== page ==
The National Woman Suffrage Association was formed by Anthony and Stanton in 1869 and the two gave speeches around the country to promote their cause, trying to convince others of the woman’s right to vote. In an act of defiance, Anthony, along with fifteen other women cast their votes in the 1872 Presidential election. Warrants were issued and Anthony retained Hon. Henry R. Selden to defend her. Bail of $500 was set for each of the women and the case was scheduled to appear before the United States court in Albany on the third Tuesday in January 1873. Finally in June, Susan B. Anthony was found guilty of illegal voting. At the conclusion of the very public trial, the court asked Miss Anthony if she had anything to say before her sentence was pronounced.
Seizing the opportunity, Anthony answered that she had a great many things to say and went on to insist that every principal of justice had been violated during her trial and that her rights had been denied. She had not had a trial by her peers and she was determined to continue to fight for equality. When the court interrupted her speech, she concluded by saying that she demanded the full rigor of the law.
Judge Hunt then fined her $100 and ordered her to pay the costs of the prosecution. She never paid the fine.
History of Woman Suffrage
The publication, History of Woman Suffrage, was conceived in 1876 by Susan B. Anthony and other members of the National Woman Suffrage Association. The first volume appeared in 1881, detailing the early years of the movement and was followed by a second volume in 1882 that detailed the suffrage movement from 1861 to 1876, focusing on the social role of women during the civil war. Volume three, released in 1887 summarized the laws that had given women some of the rights they sought including the enfranchisement of women in Wyoming territory. Volume four was released in 1902 and the final releases, volume five and volume six, were released after Anthony’s death in 1922.
Even into her eighties, Susan B. Anthony continued to fight for women’s suffrage, meeting with President Theodore Roosevelt in Washington DC to lobby for the right to vote in 1905.
Anthony did not live to see the realization of her life’s work. It wasn’t until fourteen years after her death that the 19th Amendment to the US Constitution was passed, finally giving all adult women the right to vote.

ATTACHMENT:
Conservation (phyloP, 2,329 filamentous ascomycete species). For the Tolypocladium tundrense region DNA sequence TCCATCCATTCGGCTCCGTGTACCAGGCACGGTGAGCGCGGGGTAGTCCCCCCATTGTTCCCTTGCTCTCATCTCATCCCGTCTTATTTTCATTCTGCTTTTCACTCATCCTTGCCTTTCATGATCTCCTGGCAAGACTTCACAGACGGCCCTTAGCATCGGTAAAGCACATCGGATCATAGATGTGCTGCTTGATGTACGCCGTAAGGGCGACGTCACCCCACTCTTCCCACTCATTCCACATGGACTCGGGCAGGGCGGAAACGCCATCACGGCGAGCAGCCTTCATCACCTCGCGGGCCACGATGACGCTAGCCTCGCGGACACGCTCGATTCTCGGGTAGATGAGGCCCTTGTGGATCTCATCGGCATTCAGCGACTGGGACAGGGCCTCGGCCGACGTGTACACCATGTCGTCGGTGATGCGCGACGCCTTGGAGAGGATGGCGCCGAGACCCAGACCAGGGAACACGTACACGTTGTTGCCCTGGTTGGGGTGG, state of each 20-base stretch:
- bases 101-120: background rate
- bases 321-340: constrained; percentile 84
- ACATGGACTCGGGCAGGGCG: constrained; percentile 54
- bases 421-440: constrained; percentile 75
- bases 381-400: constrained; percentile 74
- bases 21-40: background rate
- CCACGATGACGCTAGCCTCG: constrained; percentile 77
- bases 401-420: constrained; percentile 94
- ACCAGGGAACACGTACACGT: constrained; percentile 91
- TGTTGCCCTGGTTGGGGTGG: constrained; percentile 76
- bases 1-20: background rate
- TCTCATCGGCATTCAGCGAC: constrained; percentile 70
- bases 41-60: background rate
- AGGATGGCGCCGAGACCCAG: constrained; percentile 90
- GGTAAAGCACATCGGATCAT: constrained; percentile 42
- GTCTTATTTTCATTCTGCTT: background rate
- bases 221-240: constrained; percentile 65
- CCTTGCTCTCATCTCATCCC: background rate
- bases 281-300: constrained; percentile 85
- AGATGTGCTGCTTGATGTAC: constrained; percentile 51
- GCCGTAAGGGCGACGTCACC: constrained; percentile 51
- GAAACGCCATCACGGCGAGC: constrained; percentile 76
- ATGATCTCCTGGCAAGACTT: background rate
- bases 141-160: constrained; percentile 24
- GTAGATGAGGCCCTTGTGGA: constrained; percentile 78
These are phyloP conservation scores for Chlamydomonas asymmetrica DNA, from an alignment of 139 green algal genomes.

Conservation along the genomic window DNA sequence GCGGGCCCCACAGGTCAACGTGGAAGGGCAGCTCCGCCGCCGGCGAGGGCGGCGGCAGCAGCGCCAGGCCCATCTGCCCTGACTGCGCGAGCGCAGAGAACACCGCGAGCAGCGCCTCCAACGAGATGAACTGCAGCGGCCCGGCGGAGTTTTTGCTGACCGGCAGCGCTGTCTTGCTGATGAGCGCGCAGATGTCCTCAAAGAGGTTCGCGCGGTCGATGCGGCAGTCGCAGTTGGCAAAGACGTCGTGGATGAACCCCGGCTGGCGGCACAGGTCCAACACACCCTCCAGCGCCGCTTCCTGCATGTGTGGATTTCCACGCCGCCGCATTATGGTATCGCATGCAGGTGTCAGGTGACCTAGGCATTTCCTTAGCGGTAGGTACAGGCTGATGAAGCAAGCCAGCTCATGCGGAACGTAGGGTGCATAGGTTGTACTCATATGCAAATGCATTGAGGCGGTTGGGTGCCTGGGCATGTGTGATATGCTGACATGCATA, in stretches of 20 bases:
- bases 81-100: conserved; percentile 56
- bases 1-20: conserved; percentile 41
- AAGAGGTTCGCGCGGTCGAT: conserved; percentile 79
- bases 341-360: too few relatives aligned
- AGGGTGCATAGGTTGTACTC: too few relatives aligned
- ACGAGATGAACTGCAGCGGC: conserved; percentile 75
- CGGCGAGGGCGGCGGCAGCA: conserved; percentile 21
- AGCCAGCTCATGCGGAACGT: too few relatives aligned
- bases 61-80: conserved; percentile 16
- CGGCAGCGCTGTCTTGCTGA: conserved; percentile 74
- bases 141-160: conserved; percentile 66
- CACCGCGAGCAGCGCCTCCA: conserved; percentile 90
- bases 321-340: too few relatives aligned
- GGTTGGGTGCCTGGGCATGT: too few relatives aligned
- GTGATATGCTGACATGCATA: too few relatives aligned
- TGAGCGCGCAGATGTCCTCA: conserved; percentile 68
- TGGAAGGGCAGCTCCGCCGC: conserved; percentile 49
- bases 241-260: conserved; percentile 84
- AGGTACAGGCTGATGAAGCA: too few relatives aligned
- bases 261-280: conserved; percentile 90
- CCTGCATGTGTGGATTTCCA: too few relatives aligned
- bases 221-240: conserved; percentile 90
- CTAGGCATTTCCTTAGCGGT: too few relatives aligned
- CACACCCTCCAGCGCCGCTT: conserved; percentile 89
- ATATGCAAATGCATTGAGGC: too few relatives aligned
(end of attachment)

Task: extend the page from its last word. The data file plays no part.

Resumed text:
[aesop_image imgwidth=”600px” img=”https://www.thesocialhistorian.com/wp-content/uploads/2015/12/image_529x817_from_00_to_36325599.jpg” credit=”New-York tribune. (New York N.Y.) 1866-1924, August 03, 1913, Page 14″ align=”center” lightbox=”on” caption=”Votes for Women” captionposition=”center”]
Susan B. Anthony Probate Records
[aesop_image imgwidth=”350px” img=”https://www.thesocialhistorian.com/wp-content/uploads/2015/12/Susan-B-Anthony.jpg” offset=”-200px” credit=”Los Angeles Herald, July 28, 1905, Page 6″ align=”right” lightbox=”on” caption=”Susan B. Anthony” captionposition=”left”]
Susan B. Anthony dedicated her life to the fight for social justice. She left her effects to her sister, various nieces and nephews and to her good friend Rachel Foster Avery. Not surprisingly, her executors were all women.
To the Surrogate’s Court of the County of Monroe, in the State of New York.
The Petition of Mary S. Anthony of Rochester, NY, Lucy E. Anthony and Anna H. Shaw, of Philadelphia, respectfully shows:
That Susan B. Anthony died on the 13th day of March, 1906, at Rochester in the County of Monroe, and State of New York, leaving real and personal property within said county.
and leaving a will of real and personal property, bearing date the 4th day of January 1904, executed in presence of Iram B. Butler, and Carrie M. Bahl, as witnesses, as prescribed by the laws of the State of New York, in which Will, Mary S. Anthony, Lucy E. Anthony, Anna H. Shaw, and Rachel Roster Avery are designated as Executors.
That the said testator left her surviving no husband, and that the following are all the heirs and all the next of kin of said testator, and their respective ages and places of residence, to wit:
Mary S. Anthony, a sister, aged 78 years, residing at Rochester, the State of New York.
Lucy E. Anthony, a niece, aged 45 years, residing at Philadelphia, in the State of Pennsylvania.
Daniel L. Anthony, a nephew, aged 40 years, residing at Seattle, in the State of Washington.
Anna Anthony Bacon, a niece, aged 32 years, residing at Cleveland, in the State of Ohio.
Bert Luther Anthony, a newphew, aged 30 years, residing at Easton, in the State of Pennsylvania.
Maud Anthony Keeler, a niece, aged 38 years, residing at Manilla, in the State of Philippine Islands.
Daniel R. Anthony, a nephew, aged 32 years, residing at Leavenworth, in the State of Kansas.
Maggie McLean Bacon, a niece, aged 55 years, residing a Chicago, in the State of Illinois.
Arthur A. Mosher, a nephew, aged 55 years, residing at New York, in the State of New York.
Frank A. Mosher, a nephew, aged 50 years, residing at Rochester, in the State of New York.
Wendell P. Mosher, a nephew, aged 47 years, residing at Minneapolis, in the state of Minn.
Helen Mosher James, a niece, aged 42 years, residing at Philadelphia, in the State of Pennsylvania.
Rachel Foster Avery, no relationship, 2 Sedan St., Hildesheim, Germany. Once of the executors named in said will.
That no petition for probate of said Will has been filed in any Surrogate’s Court.
That your petitioner is informed and believes that the real estate of said decedent does not exceed in value the sum of $200 in the State of Kansas, and that the personal estate of said decedent does not exceed in value the sum of $5000.
Your petitioners therefore pray that the said Will may be proved, and that the said heirs and next of kin of the said testator may be cited to attend the probate thereof.
Dated the 17th day of March 1906.
Mary S. Anthony
Lucy E. Anthony
Anna H. Shaw